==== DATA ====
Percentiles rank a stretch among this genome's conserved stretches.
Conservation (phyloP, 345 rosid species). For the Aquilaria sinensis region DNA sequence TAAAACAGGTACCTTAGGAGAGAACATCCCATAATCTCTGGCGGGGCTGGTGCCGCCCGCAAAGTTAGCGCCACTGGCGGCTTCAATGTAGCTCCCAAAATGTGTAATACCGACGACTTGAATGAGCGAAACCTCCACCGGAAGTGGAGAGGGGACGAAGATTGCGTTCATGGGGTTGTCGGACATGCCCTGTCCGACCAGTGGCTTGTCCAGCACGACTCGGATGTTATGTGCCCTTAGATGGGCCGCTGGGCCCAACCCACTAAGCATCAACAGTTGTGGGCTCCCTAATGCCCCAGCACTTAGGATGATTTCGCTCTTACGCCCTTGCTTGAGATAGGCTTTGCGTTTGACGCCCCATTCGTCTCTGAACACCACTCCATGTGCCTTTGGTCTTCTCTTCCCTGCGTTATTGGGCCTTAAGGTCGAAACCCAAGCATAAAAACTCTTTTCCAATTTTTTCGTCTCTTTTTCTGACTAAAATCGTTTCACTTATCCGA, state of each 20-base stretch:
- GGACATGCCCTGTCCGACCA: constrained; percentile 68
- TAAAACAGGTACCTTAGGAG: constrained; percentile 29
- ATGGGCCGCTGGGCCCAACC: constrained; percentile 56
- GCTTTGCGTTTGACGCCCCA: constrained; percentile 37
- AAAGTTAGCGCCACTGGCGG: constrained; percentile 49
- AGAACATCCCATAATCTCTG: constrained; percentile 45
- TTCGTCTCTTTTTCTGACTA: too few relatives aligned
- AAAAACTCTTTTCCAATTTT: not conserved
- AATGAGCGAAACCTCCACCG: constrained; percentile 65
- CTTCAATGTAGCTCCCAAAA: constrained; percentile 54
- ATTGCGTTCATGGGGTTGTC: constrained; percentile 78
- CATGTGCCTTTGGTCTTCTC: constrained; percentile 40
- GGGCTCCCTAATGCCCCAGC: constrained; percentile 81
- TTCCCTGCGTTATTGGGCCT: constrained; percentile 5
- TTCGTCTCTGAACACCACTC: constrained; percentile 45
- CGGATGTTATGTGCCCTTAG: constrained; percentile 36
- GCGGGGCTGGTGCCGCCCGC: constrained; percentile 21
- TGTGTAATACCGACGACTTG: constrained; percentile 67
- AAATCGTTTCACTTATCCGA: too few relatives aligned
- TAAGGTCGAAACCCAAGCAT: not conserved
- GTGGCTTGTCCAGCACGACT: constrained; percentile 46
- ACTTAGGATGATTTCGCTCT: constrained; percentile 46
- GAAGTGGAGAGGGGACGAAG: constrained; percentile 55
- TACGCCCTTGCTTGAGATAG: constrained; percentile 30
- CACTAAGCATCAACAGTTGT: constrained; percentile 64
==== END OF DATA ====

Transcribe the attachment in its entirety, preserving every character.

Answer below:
Percentiles rank a stretch among this genome's conserved stretches.
Conservation (phyloP, 345 rosid species). For the Aquilaria sinensis region DNA sequence TAAAACAGGTACCTTAGGAGAGAACATCCCATAATCTCTGGCGGGGCTGGTGCCGCCCGCAAAGTTAGCGCCACTGGCGGCTTCAATGTAGCTCCCAAAATGTGTAATACCGACGACTTGAATGAGCGAAACCTCCACCGGAAGTGGAGAGGGGACGAAGATTGCGTTCATGGGGTTGTCGGACATGCCCTGTCCGACCAGTGGCTTGTCCAGCACGACTCGGATGTTATGTGCCCTTAGATGGGCCGCTGGGCCCAACCCACTAAGCATCAACAGTTGTGGGCTCCCTAATGCCCCAGCACTTAGGATGATTTCGCTCTTACGCCCTTGCTTGAGATAGGCTTTGCGTTTGACGCCCCATTCGTCTCTGAACACCACTCCATGTGCCTTTGGTCTTCTCTTCCCTGCGTTATTGGGCCTTAAGGTCGAAACCCAAGCATAAAAACTCTTTTCCAATTTTTTCGTCTCTTTTTCTGACTAAAATCGTTTCACTTATCCGA, state of each 20-base stretch:
- GGACATGCCCTGTCCGACCA: constrained; percentile 68
- TAAAACAGGTACCTTAGGAG: constrained; percentile 29
- ATGGGCCGCTGGGCCCAACC: constrained; percentile 56
- GCTTTGCGTTTGACGCCCCA: constrained; percentile 37
- AAAGTTAGCGCCACTGGCGG: constrained; percentile 49
- AGAACATCCCATAATCTCTG: constrained; percentile 45
- TTCGTCTCTTTTTCTGACTA: too few relatives aligned
- AAAAACTCTTTTCCAATTTT: not conserved
- AATGAGCGAAACCTCCACCG: constrained; percentile 65
- CTTCAATGTAGCTCCCAAAA: constrained; percentile 54
- ATTGCGTTCATGGGGTTGTC: constrained; percentile 78
- CATGTGCCTTTGGTCTTCTC: constrained; percentile 40
- GGGCTCCCTAATGCCCCAGC: constrained; percentile 81
- TTCCCTGCGTTATTGGGCCT: constrained; percentile 5
- TTCGTCTCTGAACACCACTC: constrained; percentile 45
- CGGATGTTATGTGCCCTTAG: constrained; percentile 36
- GCGGGGCTGGTGCCGCCCGC: constrained; percentile 21
- TGTGTAATACCGACGACTTG: constrained; percentile 67
- AAATCGTTTCACTTATCCGA: too few relatives aligned
- TAAGGTCGAAACCCAAGCAT: not conserved
- GTGGCTTGTCCAGCACGACT: constrained; percentile 46
- ACTTAGGATGATTTCGCTCT: constrained; percentile 46
- GAAGTGGAGAGGGGACGAAG: constrained; percentile 55
- TACGCCCTTGCTTGAGATAG: constrained; percentile 30
- CACTAAGCATCAACAGTTGT: constrained; percentile 64